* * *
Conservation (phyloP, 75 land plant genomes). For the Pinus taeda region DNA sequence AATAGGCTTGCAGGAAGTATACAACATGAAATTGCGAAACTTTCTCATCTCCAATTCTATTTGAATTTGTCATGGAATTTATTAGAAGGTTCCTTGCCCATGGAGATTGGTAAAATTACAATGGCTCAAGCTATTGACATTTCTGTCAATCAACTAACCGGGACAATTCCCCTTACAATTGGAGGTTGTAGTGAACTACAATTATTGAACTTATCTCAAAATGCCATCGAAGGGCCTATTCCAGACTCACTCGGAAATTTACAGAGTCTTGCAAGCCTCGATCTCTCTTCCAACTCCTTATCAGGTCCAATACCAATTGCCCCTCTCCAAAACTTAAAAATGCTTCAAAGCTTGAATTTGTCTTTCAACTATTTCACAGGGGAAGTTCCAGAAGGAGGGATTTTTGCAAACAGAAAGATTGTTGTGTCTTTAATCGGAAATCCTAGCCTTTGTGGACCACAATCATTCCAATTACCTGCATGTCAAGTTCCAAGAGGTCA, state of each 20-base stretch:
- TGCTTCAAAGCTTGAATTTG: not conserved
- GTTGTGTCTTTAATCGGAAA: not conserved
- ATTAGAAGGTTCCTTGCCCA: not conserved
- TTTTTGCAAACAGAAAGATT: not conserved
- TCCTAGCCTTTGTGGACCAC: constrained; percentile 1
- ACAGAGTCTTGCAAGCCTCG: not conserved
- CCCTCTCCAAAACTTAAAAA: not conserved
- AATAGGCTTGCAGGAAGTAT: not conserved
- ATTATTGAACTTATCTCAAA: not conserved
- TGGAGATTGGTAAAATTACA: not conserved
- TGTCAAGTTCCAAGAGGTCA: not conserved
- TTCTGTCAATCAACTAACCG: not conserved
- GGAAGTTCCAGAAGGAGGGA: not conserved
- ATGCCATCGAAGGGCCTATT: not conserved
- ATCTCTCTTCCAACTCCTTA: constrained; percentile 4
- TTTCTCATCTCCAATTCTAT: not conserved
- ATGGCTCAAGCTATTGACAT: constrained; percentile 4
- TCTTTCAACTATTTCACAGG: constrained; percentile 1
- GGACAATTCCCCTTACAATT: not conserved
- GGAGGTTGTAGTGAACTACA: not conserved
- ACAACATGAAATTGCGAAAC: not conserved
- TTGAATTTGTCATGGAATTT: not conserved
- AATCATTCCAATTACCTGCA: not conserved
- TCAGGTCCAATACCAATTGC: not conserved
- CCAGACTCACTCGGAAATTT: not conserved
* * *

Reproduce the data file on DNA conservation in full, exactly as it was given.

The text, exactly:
Conservation (phyloP, 75 land plant genomes). For the Pinus taeda region DNA sequence AATAGGCTTGCAGGAAGTATACAACATGAAATTGCGAAACTTTCTCATCTCCAATTCTATTTGAATTTGTCATGGAATTTATTAGAAGGTTCCTTGCCCATGGAGATTGGTAAAATTACAATGGCTCAAGCTATTGACATTTCTGTCAATCAACTAACCGGGACAATTCCCCTTACAATTGGAGGTTGTAGTGAACTACAATTATTGAACTTATCTCAAAATGCCATCGAAGGGCCTATTCCAGACTCACTCGGAAATTTACAGAGTCTTGCAAGCCTCGATCTCTCTTCCAACTCCTTATCAGGTCCAATACCAATTGCCCCTCTCCAAAACTTAAAAATGCTTCAAAGCTTGAATTTGTCTTTCAACTATTTCACAGGGGAAGTTCCAGAAGGAGGGATTTTTGCAAACAGAAAGATTGTTGTGTCTTTAATCGGAAATCCTAGCCTTTGTGGACCACAATCATTCCAATTACCTGCATGTCAAGTTCCAAGAGGTCA, state of each 20-base stretch:
- TGCTTCAAAGCTTGAATTTG: not conserved
- GTTGTGTCTTTAATCGGAAA: not conserved
- ATTAGAAGGTTCCTTGCCCA: not conserved
- TTTTTGCAAACAGAAAGATT: not conserved
- TCCTAGCCTTTGTGGACCAC: constrained; percentile 1
- ACAGAGTCTTGCAAGCCTCG: not conserved
- CCCTCTCCAAAACTTAAAAA: not conserved
- AATAGGCTTGCAGGAAGTAT: not conserved
- ATTATTGAACTTATCTCAAA: not conserved
- TGGAGATTGGTAAAATTACA: not conserved
- TGTCAAGTTCCAAGAGGTCA: not conserved
- TTCTGTCAATCAACTAACCG: not conserved
- GGAAGTTCCAGAAGGAGGGA: not conserved
- ATGCCATCGAAGGGCCTATT: not conserved
- ATCTCTCTTCCAACTCCTTA: constrained; percentile 4
- TTTCTCATCTCCAATTCTAT: not conserved
- ATGGCTCAAGCTATTGACAT: constrained; percentile 4
- TCTTTCAACTATTTCACAGG: constrained; percentile 1
- GGACAATTCCCCTTACAATT: not conserved
- GGAGGTTGTAGTGAACTACA: not conserved
- ACAACATGAAATTGCGAAAC: not conserved
- TTGAATTTGTCATGGAATTT: not conserved
- AATCATTCCAATTACCTGCA: not conserved
- TCAGGTCCAATACCAATTGC: not conserved
- CCAGACTCACTCGGAAATTT: not conserved